Rapid rates of magma generation at contemporaneous magma systems, Taupo Volcano, New Zealand: insights from U-Th model-age spectra in zircons

Wilson, C. J. N. and Charlier, B. L. A. (2009). Rapid rates of magma generation at contemporaneous magma systems, Taupo Volcano, New Zealand: insights from U-Th model-age spectra in zircons. Journal of Petrology, 50(5) pp. 875–907.

DOI: https://doi.org/10.1093/petrology/egp023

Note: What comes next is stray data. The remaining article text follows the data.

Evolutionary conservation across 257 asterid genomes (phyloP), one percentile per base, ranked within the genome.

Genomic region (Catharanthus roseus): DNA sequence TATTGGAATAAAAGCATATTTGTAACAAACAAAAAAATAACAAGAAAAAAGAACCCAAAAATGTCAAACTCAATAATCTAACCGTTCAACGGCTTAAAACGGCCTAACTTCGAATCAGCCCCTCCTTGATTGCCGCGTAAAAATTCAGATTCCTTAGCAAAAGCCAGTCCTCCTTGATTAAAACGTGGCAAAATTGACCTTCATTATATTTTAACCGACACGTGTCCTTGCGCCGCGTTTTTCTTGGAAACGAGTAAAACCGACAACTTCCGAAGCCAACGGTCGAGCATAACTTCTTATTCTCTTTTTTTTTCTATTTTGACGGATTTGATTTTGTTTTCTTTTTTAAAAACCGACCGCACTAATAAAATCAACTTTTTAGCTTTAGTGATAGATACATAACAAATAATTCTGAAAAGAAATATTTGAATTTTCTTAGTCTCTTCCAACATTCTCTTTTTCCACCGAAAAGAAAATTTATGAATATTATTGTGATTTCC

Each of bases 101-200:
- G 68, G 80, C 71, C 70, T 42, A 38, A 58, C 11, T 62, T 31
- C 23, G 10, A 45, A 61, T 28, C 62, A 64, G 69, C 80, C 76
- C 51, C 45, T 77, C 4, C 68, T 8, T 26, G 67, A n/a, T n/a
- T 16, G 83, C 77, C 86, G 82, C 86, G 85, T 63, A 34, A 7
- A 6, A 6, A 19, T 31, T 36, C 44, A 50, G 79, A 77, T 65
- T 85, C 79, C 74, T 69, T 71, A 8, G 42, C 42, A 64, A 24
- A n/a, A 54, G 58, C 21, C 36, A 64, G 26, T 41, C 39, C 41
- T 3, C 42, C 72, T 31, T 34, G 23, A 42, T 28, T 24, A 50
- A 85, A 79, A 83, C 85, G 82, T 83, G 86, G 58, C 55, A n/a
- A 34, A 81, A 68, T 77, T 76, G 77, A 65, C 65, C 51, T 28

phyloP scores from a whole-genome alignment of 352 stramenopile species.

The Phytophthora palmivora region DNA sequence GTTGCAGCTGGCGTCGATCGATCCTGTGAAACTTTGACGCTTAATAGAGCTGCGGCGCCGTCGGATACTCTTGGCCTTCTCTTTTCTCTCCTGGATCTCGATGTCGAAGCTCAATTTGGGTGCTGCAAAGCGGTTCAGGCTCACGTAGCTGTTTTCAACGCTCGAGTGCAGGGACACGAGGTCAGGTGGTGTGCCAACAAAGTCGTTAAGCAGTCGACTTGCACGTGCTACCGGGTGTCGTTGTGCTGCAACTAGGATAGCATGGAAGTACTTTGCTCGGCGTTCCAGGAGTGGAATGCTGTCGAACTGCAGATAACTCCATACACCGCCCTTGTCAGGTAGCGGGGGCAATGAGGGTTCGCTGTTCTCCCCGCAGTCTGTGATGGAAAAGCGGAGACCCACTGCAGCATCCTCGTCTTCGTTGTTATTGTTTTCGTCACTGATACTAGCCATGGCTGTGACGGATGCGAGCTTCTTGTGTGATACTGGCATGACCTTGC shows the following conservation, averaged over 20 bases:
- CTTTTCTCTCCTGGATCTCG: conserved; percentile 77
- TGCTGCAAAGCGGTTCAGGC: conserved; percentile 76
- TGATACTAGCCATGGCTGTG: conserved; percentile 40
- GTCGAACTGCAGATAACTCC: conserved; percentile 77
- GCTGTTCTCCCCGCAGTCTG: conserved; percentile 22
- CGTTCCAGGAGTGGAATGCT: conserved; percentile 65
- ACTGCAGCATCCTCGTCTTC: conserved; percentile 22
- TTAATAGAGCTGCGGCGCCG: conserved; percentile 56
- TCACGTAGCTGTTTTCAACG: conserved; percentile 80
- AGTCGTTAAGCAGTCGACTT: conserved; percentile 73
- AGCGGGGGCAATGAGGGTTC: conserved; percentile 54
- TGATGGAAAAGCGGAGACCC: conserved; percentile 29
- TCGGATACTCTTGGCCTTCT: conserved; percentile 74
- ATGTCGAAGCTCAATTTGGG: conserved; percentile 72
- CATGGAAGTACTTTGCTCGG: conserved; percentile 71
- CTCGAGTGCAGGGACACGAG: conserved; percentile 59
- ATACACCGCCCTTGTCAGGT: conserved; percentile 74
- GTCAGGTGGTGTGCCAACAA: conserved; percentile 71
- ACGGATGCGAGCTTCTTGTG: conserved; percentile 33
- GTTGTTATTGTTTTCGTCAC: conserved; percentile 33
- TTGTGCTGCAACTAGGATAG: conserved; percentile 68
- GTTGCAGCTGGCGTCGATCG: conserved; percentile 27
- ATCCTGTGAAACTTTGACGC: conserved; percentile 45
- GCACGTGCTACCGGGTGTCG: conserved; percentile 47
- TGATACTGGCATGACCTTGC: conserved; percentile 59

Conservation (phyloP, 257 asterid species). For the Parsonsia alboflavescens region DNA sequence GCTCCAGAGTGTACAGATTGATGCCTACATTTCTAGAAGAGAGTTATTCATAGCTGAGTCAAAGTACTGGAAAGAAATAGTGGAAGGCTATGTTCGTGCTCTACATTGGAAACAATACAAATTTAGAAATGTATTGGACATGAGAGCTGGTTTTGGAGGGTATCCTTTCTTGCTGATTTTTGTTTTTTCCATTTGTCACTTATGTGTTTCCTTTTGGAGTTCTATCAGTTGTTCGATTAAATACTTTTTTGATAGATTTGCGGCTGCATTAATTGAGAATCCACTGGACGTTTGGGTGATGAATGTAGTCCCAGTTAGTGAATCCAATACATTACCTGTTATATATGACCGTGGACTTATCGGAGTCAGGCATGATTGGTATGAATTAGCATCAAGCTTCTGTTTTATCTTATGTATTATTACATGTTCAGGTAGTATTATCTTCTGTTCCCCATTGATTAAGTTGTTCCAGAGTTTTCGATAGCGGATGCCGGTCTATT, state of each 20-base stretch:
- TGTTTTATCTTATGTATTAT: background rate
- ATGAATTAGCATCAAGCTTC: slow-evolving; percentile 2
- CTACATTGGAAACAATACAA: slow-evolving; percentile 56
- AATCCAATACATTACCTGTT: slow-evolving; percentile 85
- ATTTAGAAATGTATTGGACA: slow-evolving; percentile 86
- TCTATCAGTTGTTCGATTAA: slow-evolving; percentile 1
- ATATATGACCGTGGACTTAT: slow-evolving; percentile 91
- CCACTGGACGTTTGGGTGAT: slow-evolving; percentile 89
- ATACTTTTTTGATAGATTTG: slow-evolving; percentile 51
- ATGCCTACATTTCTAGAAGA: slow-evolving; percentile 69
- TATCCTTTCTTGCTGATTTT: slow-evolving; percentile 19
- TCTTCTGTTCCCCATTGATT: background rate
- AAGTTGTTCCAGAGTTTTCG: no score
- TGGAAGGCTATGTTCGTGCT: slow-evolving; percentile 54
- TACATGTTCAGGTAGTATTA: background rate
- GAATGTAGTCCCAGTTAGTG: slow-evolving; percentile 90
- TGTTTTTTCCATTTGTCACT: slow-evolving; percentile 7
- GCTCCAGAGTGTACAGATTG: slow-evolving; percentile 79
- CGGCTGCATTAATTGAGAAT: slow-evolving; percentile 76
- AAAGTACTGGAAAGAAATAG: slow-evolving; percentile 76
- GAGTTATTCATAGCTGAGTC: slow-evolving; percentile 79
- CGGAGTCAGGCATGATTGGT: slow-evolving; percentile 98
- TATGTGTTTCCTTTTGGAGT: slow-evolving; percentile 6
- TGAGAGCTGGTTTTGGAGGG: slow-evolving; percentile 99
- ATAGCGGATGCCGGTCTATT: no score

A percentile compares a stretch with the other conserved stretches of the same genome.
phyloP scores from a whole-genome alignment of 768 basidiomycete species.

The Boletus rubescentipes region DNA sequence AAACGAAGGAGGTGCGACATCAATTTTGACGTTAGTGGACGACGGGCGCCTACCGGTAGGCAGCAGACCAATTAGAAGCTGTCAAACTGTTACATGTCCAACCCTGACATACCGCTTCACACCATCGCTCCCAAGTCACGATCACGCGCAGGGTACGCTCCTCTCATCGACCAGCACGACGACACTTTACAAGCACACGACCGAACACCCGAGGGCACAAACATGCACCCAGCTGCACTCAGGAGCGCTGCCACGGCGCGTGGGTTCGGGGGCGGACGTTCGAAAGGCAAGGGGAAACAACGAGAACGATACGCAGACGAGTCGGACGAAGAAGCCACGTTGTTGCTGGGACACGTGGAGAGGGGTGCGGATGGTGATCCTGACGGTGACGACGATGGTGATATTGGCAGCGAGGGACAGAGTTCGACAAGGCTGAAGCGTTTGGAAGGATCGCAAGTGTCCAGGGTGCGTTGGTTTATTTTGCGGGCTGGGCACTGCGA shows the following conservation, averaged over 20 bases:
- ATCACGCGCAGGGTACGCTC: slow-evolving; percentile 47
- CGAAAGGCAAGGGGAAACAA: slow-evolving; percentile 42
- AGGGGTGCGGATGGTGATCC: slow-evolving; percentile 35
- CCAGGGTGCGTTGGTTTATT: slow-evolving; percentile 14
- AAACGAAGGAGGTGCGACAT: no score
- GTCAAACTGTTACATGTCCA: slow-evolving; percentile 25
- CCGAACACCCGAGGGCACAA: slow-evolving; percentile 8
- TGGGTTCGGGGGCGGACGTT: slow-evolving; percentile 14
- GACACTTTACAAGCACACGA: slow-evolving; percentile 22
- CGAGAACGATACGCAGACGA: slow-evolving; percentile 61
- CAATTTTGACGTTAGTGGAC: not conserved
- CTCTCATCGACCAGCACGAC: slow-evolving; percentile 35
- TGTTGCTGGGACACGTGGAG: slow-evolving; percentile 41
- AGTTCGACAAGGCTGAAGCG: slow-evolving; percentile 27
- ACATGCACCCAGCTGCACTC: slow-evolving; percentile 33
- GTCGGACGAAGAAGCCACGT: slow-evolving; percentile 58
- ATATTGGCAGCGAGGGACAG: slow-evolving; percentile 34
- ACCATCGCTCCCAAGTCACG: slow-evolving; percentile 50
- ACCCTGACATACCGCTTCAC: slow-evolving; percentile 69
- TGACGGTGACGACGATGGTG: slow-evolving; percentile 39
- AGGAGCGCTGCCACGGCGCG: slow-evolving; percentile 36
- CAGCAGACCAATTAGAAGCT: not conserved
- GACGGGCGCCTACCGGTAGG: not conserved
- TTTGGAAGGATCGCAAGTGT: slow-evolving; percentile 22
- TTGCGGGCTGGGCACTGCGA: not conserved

New and/or enlarged datasets of U–Th disequilibrium model ages from secondary ionization mass spectrometry (SIMS) analyses of zircons in eight eruptive units from the area of Taupo volcano, New Zealand, highlight the behavioural contrasts of two closely adjacent, contemporaneous but independent magma chambers. One yielded closely similar crystal-poor (‘Oruanui-type’) rhyolites, sampled in three small precursor eruptions (Tihoi, ‘New plinian’, Okaia) from ∼45 to 30 ka, then the major 27 ka Oruanui eruption. Three of the four eruptions had vents within the modern Lake Taupo, whereas the fourth (‘New plinian’) was sourced ∼20 km NNE of the other vents, fed by lateral magma migration. Samples from all four eruptions share a common model-age peak at ∼95 ka of antecrystic zircons. However, three of the four differ in younger pre-eruptive model-age peaks that require their parental melt-dominant bodies to have been physically extracted independently from a common mush zone represented by the ∼95 ka peak. A sample from a fifth eruption (‘New phreatoplinian’, also at ∼45 ka) shares an older 80–100 ka peak but has numerous older grains and distinctly contrasting Sr-isotopic characteristics to the ‘Oruanui-type’ magmas. The 530 km3 Oruanui melt-dominant body was produced in at most ∼3000 years as shown by differences in zircon model-age spectra and average ages between it and the 30 ka Okaia eruption, despite their coincidence in vent locations. The second suite of eruptions at ∼47, 28 and 16 ka ejected moderately crystal-rich biotite rhyolites from a second source chamber, which vented over a 15 km wide area NE of Taupo (overlapping with Maroa volcano). This second chamber is inferred to have comparable horizontal dimensions to the vent spacing. The three biotite rhyolites show unimodal model-age spectra that peak at 30, 15–25 and 6 kyr prior to each eruption, respectively, and underwent single cycles of melt generation and eruption with no recycling of significantly older antecrysts or xenocrysts (< 1% equiline grains). Crystallization peaks defined by probability density function curves are not in phase between the two magma chambers and they had wholly independent thermal and chemical histories, despite their close geographical proximity. Post-Oruanui activity involved recycling of Oruanui-age zircons, but these crystals are xenocrystic, as the host melts show no lineage towards or mixing with the Oruanui compositions. Magma chambers at Taupo accumulated melt-dominant bodies as rapidly as > 5 m3/s (Oruanui) and effectively drained the mush of melt in doing so (Oruanui vs post-Oruanui activity), probably mediated by active rifting processes and tectonic disruption of the mush pile. Comparisons of ‘magma residence times’ and discussion of the growth histories of large silicic chambers represented by volcanic or plutonic rocks are self-limited by the uncertainties in the respective SIMS analyses. Growth times of Miocene and older plutons dated by SIMS U–Pb techniques are comparable with the 2 Myr lifetime of the whole Taupo Volcanic Zone, and the associated 1σ SIMS analytical uncertainties exceed the lifetime of a volcano such as Taupo. Subtle details that indicate the rapidity of magma accumulation and recycling of crystals in the young Taupo system cannot be discerned in most pre-300 ka silicic systems. Averaging of SIMS model-age data further obscures subtle details that would allow discrimination of newly crystallized versus recycled zircons. Discussions of volcano–plutonic relationships and accumulation rates for large silicic melt-dominant bodies cannot rely on age data in isolation, but require knowledge of the stratigraphic and compositional settings.

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